YSA's young leaders programme sees its first batch of graduates

 

"In recent years, we have seen how terror attacks, religious extremism and growing discontent have cause fractures within societies. Singapore is not immune to this. Beyond the traditional fault-line of race and religion, we face a growing risk of social rifts as our society becomes more diverse. Thus, it is crucial for us to come together often as a community, to create safe spaces for frank discussion and to initiate dialogues with other communities. I believe that, in this respect, young Singaporeans can step up and play an active role in building a more caring and cohesive society." Mr Baey Yam Keng, Parliamentary Secretary for Culture, Community and Youth, expressed these sentiments at the Young Leaders Programme (YLP) graduation ceremony at NTUC Centre on 19 February 2017.

Organised by YSA, the three-month programme brought together 14 young Singaporeans who strongly believed in the ideology of service to empower their community and nation for the better.

Mr Malminderjit Singh, YSA's President, stated that the programme was launched to develop a pipeline of future leaders within a community so that the community would not be starved of leaders in the future. It is also important for them to make positive contributions at the national and international levels.

During the programme, the young Sikh leaders were involved in a range of activities and programmes. These included scenario planning exercises and discussions with Sikh community leaders, and government, civil society and industry representatives. At the same time, they had sessions on career talks, interview and presentation skills, global leadership and new media, among others. Beyond grooming these future Sikh leaders with professional skills, the programme aimed to enable them develop into confident, competent, compassionate and conscious leaders of the future generation.

Mr Amritpal Singh, a participant, stated, "The programme was extremely relevant to me. Apart from understanding community issues, the workshops and meetings with key individuals from the industry benefitted me professionally - I understood the value of a good resume and public presentation, as well as the importance of networking and connecting with others for mutual benefits. These are things that we, as young professionals, are not totally aware of."

As part of the programme, the young participants also had to identify three major challenges facing the Sikh community and propose possible solution to them. The first focused on the integration of Sikh ex-drug offenders and those in need of social welfare. The second was on youth empowerment aimed at motivating Sikh youths to excel in their area of interests and, the third on education with the aim of improving educational standards among Sikhs. During the graduation ceremony, the participants presented their findings on these issues.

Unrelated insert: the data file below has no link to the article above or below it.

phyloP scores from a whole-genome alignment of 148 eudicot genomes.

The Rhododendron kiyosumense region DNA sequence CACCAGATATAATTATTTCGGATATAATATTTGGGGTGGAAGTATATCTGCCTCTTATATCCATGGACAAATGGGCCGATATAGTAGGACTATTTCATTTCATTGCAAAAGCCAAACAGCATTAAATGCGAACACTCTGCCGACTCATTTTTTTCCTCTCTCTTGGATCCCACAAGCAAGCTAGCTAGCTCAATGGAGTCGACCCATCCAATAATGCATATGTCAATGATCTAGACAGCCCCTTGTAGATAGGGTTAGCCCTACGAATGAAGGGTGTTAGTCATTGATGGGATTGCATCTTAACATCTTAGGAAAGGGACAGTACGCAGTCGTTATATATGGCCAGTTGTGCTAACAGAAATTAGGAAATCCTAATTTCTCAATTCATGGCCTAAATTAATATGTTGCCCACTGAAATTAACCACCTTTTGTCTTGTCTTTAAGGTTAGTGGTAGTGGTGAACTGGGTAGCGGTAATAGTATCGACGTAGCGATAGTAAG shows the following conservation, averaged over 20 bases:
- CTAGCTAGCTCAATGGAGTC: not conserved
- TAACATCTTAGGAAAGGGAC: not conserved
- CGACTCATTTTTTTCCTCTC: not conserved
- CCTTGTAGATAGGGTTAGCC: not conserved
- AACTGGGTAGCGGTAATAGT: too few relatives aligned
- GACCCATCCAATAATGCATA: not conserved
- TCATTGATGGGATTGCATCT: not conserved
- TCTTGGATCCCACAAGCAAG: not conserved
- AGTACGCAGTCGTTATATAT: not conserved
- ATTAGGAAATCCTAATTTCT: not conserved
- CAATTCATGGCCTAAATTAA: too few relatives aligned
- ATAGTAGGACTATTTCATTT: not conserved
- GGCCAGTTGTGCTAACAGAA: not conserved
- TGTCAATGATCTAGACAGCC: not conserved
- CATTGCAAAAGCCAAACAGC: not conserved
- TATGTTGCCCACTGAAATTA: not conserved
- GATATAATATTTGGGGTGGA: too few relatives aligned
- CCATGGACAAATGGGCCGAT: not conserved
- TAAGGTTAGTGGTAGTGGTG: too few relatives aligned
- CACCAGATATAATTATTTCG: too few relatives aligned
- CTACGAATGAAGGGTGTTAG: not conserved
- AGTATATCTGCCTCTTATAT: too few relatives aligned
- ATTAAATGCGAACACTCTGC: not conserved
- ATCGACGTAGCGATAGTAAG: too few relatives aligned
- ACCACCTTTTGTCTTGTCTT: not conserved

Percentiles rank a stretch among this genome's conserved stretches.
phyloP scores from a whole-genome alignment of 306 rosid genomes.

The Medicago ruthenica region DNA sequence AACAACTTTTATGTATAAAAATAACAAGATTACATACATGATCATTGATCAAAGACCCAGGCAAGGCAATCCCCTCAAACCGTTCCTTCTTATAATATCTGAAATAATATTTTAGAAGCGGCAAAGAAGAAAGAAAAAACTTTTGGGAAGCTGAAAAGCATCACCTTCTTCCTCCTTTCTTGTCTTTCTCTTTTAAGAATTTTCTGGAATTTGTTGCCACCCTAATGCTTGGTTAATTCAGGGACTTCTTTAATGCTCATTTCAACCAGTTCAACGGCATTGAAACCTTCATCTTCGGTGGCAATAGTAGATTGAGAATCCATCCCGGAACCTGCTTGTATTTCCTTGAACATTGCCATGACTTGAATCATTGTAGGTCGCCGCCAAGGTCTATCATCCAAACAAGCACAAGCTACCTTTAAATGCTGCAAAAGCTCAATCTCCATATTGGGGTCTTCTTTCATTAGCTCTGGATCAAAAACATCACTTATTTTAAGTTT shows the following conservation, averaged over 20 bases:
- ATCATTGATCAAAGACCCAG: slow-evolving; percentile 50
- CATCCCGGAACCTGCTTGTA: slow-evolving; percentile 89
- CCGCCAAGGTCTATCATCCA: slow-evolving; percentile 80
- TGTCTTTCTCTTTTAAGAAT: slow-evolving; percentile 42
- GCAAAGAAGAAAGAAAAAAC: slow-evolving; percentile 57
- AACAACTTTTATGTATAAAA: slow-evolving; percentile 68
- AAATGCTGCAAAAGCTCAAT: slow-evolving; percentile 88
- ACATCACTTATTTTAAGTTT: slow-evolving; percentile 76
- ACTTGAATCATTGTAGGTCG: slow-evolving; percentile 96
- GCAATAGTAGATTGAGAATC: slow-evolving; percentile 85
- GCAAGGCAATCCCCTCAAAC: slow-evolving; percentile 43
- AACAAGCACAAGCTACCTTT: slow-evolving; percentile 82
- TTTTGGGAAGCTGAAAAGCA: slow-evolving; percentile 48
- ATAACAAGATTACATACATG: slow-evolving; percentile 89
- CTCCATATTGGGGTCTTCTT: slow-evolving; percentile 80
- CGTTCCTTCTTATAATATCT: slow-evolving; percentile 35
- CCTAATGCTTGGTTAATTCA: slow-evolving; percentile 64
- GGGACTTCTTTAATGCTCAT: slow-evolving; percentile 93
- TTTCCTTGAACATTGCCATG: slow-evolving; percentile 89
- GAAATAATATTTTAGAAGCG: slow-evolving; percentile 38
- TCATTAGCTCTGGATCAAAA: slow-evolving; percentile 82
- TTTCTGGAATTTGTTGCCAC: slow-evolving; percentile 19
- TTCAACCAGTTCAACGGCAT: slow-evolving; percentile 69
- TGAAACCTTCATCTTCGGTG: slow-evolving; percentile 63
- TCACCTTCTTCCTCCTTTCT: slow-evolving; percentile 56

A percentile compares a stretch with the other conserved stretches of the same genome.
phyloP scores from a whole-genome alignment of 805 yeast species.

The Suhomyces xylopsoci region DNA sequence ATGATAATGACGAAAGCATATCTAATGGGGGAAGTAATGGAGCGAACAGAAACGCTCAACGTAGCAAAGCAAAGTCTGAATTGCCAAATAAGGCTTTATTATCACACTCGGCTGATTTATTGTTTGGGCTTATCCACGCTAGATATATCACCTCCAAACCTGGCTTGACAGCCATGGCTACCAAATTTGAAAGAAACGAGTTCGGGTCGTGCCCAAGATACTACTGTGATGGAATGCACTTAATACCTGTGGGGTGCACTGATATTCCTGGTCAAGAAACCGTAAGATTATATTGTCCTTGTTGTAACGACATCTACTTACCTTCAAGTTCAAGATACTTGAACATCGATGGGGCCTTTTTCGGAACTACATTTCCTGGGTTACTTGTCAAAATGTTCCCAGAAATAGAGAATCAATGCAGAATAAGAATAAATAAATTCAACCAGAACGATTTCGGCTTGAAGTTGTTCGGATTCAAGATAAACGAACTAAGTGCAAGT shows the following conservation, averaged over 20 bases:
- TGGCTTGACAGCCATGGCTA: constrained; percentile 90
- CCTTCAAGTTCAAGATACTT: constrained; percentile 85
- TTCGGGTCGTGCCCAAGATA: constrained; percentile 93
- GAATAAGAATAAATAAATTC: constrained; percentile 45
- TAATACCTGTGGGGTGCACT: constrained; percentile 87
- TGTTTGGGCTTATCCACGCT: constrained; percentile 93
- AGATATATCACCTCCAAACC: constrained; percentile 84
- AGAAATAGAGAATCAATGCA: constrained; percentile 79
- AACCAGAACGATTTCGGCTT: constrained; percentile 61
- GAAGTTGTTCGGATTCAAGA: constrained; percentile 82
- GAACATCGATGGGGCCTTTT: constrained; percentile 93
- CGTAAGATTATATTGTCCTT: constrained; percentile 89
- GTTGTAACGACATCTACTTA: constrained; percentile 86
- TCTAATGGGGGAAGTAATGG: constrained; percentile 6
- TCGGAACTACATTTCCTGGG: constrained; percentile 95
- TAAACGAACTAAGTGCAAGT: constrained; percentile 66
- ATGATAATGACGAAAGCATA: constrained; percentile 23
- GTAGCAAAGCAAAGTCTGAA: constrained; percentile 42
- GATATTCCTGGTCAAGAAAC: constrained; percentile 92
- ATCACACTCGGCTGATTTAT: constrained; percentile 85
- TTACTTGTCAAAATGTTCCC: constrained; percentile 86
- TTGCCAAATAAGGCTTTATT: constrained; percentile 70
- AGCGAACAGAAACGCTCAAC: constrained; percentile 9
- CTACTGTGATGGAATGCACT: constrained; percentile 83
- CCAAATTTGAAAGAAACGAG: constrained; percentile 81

Mr Baey emphasised the importance of peers working together to identify and address community projects, regardless of whether these issues were easy to resolve or not. As long as youths had a mutual understanding and are willing to cooperate with one another, he felt confident that these youths would improve the lives of fellow Singaporeans.

Another participant, Ms Rashvinpal Kaur Dhaliwal, opined that the programme had positively impacted her thought process and personal development. She stated that, "I am able to analyse issues more sophisticatedly and I am able to have a more holistic picture of developments and issues around me, and how I can make a contribution to addressing them."

Ms Alisha Gill, an YSA Executive Committee member, who helped put the programme together, saw value in the tangible outcomes of the programme. She stated, "The issues the participants identified and the solutions they offered have created the opportunity for them be involved in Sikh institutions and to work with these institutions to address these issues. They are passionate about these issues - the Sikh institutions would benefit from their contributions."

Mr Baey commended the Sikh community for launching this ground-up initiative to groom future leaders so that they would be role models for all Sikh youths and external stakeholders. He added that these young participants and other youths could also look at volunteering with organisations outside the community, for example, Youth Corps Singapore, which provides support for young Singaporeans from all walks keen to promote causes within the community or on a national level.

The YLP was supported by 'Our Singapore Fund' through the Ministry of Culture, Community and Youth, and the National Integration Fund.

The second edition of the programme will take place in the middle of this year. For details, please contact YSA at enquiry@ysas.org.

 

 

 

 

 

 

 

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